Helmut Schmidt can look back on many shining moments as a politician. One of his brightest was as crisis manager in Hamburg during the catastrophic North Sea flood of 1962.
At the time, the future chancellor used German armed forces to save victims. Whether the constitution allowed the Bundeswehr to be used in times of domestic emergency was of little concern to Mr. Schmidt in those dramatic hours. He acted pragmatically to save human lives.
When the great financial crisis rocked national economies around the globe after 2008, human lives weren’t at stake but imminent catastrophe called for pragmatism as well. The stability of the world’s financial system hung in the balance.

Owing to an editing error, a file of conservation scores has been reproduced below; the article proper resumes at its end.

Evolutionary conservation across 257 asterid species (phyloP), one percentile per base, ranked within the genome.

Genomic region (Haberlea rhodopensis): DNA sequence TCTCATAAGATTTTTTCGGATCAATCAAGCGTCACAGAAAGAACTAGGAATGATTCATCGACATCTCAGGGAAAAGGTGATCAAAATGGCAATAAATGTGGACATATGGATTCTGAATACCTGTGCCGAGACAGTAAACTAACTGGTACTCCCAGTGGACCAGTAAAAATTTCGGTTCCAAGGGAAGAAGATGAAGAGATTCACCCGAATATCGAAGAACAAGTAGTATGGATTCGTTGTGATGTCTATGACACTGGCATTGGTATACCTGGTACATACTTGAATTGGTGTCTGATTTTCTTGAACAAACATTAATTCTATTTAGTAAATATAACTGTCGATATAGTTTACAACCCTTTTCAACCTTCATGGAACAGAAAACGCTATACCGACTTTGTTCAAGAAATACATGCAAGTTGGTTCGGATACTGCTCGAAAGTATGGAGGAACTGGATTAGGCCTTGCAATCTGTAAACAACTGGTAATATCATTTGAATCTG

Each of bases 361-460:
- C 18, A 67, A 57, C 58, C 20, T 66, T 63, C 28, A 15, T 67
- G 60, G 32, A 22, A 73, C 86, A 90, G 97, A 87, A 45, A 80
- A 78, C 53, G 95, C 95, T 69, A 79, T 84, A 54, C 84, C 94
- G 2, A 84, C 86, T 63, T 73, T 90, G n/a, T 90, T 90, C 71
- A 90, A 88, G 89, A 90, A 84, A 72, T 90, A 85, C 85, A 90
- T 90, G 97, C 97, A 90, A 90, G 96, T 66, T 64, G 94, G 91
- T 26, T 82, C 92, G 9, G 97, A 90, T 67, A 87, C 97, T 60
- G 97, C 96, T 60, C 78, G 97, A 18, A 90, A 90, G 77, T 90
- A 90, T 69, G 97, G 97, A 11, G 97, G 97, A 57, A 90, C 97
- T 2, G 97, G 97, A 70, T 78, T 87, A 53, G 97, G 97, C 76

Politicians and regulators – like Jochen Sanio, then head of the German Financial Supervisory Authority (BaFin) – were forced to make critical decisions under enormous time pressure. The entire German economy hinged on quick action.
This was also true in the case of the troubled private bank, Sal. Oppenheim, and the controversial loan by its Frankfurt subsidiary, BHF Bank, intended to ensure Oppenheim’s liquidity.